Greta Garbo in Anna Karenina (Clarence Brown, 1935).

The one individual whose name did not appear was Irving Thalberg, who disdained screen credit but was, without question, the chief architect of the MGM house style. In the 1920s and early 1930s, the studio exemplified the "central producer system" that dominated Hollywood at the time. While Louis Mayer handled studio operations and contract negotiations, Thalberg and his half-dozen supervisors (chief among them Harry Rapf [1882–1949], Hunt Stromberg [1894–1968], and Bernie Hyman [1897–1942]) oversaw the actual filmmaking. And although Thalberg eschewed screen credit, his importance to the studio was widely recognized. A 1932 Fortune magazine profile of MGM flatly stated: "For the past five years, M-G-M has made the best and most successful motion pictures in the United States," and that success was directly attributed to Thalberg. "He is what Hollywood means by M-G-M, … he is now called a genius more often than anyone else in Hollywood." The studio's success was due in part to "Mr. Thalberg's heavy but sagacious spending," noted Fortune , which ensured "the glamour of M-G-M personalities" and the "general finish and glossiness which characterizes M-G-M pictures."

There were other subtler components as well. Thalberg was obsessed with "story values," taking an active role in story and script conferences, and assigning up to a dozen staff writers to a film. He also relied heavily on preview screenings to decide whether a picture required rewrites, retakes, and reediting, and thought nothing of assigning different writers and even a different director to the task. This evinced an ethos of "teamwork" at MGM and generated remarkably few complaints, since the contract talent was so well compensated and so deftly handled by Thalberg and Mayer. Thalberg also had a penchant for "romance" in the form of love stories or male-oriented adventure—or preferably both, as in costarring ventures like Red Dust (1932) and China Seas (1935) with Gable and Jean Harlow (1911–1937). Another important factor was Thalberg's impeccable and oft-noted "taste," which was evident not only in his inclination for the occasional highbrow prestige picture but also in his ability to render frankly erotic stories and situations (as in the Gable–Harlow pictures just mentioned) palatable to Hollywood's Production Code and to mainstream audiences.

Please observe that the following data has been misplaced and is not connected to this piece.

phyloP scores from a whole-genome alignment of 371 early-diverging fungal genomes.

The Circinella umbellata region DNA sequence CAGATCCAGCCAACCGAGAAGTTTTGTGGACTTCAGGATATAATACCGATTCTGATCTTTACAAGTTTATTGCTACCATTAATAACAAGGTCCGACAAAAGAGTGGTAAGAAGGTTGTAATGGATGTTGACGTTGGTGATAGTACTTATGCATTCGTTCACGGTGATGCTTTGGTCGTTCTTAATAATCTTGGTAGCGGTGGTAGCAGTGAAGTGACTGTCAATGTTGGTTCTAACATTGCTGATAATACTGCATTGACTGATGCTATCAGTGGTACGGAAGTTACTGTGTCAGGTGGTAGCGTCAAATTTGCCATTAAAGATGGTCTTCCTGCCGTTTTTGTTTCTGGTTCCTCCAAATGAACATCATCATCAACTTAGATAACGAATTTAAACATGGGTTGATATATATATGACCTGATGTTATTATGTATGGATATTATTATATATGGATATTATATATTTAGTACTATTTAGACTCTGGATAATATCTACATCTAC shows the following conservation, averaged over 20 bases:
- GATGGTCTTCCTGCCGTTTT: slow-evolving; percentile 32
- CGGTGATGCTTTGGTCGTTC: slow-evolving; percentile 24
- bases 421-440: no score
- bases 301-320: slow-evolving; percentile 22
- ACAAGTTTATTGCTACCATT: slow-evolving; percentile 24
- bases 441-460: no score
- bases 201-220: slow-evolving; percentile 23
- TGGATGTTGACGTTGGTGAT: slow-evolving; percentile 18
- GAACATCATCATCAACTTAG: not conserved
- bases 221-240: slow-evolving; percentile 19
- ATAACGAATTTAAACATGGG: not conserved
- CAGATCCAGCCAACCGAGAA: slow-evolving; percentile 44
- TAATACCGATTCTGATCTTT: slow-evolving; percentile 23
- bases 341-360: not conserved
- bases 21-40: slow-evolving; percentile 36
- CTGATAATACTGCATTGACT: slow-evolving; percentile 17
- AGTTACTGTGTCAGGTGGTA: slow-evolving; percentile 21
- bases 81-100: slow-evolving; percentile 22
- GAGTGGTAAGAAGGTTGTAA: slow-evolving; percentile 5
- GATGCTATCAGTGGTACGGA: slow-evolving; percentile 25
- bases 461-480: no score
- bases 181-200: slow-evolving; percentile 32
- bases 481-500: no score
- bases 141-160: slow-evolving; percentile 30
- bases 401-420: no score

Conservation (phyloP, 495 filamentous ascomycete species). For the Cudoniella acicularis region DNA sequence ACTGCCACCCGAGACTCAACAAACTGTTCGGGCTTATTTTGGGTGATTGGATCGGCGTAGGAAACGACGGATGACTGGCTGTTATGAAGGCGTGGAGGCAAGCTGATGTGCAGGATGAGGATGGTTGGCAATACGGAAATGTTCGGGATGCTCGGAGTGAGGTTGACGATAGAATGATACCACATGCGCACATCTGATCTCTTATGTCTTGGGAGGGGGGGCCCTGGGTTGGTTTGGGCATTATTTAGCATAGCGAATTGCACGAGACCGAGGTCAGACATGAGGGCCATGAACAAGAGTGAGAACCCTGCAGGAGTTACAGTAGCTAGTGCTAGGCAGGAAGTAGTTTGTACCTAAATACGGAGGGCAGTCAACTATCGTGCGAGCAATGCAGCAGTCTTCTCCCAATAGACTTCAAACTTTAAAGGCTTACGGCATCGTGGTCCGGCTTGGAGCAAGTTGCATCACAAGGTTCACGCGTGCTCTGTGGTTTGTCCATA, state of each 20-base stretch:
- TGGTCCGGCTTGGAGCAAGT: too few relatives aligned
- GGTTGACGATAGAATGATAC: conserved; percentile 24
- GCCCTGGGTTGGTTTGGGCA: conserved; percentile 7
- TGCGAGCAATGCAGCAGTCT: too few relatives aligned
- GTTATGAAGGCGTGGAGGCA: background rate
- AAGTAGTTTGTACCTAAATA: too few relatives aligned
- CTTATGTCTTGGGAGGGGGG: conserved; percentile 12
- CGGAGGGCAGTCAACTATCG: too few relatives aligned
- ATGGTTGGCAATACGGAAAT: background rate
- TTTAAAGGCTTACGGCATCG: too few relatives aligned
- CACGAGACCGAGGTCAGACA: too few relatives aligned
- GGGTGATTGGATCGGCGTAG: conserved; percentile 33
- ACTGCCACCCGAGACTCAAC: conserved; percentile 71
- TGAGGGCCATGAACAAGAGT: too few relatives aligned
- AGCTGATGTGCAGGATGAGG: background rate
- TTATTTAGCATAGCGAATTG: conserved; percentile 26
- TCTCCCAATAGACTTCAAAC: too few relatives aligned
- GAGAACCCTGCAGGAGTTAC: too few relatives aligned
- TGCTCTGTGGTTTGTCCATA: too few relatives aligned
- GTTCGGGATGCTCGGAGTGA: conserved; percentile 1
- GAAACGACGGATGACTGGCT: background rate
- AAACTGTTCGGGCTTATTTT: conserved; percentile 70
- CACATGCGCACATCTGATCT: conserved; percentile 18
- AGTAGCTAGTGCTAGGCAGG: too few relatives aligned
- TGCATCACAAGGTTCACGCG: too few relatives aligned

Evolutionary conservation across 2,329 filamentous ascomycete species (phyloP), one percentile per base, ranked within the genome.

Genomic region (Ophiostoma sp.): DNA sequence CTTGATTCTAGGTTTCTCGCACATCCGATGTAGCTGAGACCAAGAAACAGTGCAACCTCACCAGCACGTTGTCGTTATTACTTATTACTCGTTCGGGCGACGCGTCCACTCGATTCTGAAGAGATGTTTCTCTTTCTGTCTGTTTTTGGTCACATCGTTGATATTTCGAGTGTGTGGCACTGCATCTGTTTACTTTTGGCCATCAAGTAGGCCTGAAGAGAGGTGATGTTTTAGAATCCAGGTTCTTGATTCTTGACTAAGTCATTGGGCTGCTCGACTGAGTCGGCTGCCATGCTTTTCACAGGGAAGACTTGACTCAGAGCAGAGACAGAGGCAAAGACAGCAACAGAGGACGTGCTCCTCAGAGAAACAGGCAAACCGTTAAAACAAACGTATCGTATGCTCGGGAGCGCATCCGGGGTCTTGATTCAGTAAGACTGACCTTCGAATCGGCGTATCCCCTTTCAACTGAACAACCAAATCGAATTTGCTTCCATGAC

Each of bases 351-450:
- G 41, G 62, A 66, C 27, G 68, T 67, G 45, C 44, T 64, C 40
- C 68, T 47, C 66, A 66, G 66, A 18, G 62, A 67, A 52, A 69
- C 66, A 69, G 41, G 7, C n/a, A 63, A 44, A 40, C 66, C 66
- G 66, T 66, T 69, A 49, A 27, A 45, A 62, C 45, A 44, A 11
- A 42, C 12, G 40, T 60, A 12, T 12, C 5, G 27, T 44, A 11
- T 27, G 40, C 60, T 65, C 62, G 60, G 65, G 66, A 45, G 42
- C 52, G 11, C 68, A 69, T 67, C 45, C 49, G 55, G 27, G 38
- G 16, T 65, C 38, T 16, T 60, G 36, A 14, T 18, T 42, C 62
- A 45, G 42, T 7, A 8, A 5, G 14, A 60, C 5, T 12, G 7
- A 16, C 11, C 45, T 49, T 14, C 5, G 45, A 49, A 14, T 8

While many of these qualities remained essential to MGM's house style well into the 1940s, Thalberg's overall control of production diminished by the mid-1930s. His ill health and an internal power struggle at Loew's/MGM, spurred by both Mayer's and Schenck's growing resentment of Thalberg's authority, led to a shake-up in studio management in 1933 and a steady shift to a unit-producer system, whereby a few top executive producers—principally Thalberg, David Selznick (1902–1965) (Mayer's son-in-law), and Hunt Stromberg—supervised high-end features, while Harry Rapf and a few others handled the studio's second-rank films. Thalberg went along with the change, and both he and Selznick thrived under the new setup, particularly in the realm of prestige-level costume dramas and literary adaptations—Thalberg's productions of Mutiny on the Bounty (1935), Romeo and Juliet , and Camille (both 1936), for instance, and Selznick's David Copperfield (1934), Anna Karenina , and A Tale of Two Cities (both 1935). Stromberg proved especially adept at launching and maintaining successful star-genre cycles, as with the Jeanette MacDonald–Nelson Eddy operettas (for example, Naughty Marietta , 1935, and Rose Marie , 1936) and the Thin Man series with William Powell (1892–1984) and Myrna Loy (1905–1993). Many of Stromberg's productions were directed by the prolific W. S. (Woody) Van Dyke (1889–1943), including the first four Thin Man films and six MacDonald–Eddy musicals; Van Dyke's thirty Depression-era credits also included Tarzan the Ape Man (1932), San Francisco (1935), and Andy Hardy Gets Spring Fever (1939).

MGM's success continued under this new production regimen, and in fact its profits in 1936–1937 returned to the record levels enjoyed before the

Greta Garbo and John Barrymore in Grand Hotel (Edmund Goulding, 1932), a showcase for MGM's stars.

Depression. But the studio was severely shaken by Selznick's departure for independent production and, far more importantly, by Thalberg's sudden, untimely death (at age 37) in September 1936, which marked the end of an era for MGM and a far more radical change in both the production operations and the studio's distinctive style.

Other articles you might like:

Follow Founder
on our Forum or Twitter

User Contributions:

Comment about this article, ask questions, or add new information about this topic: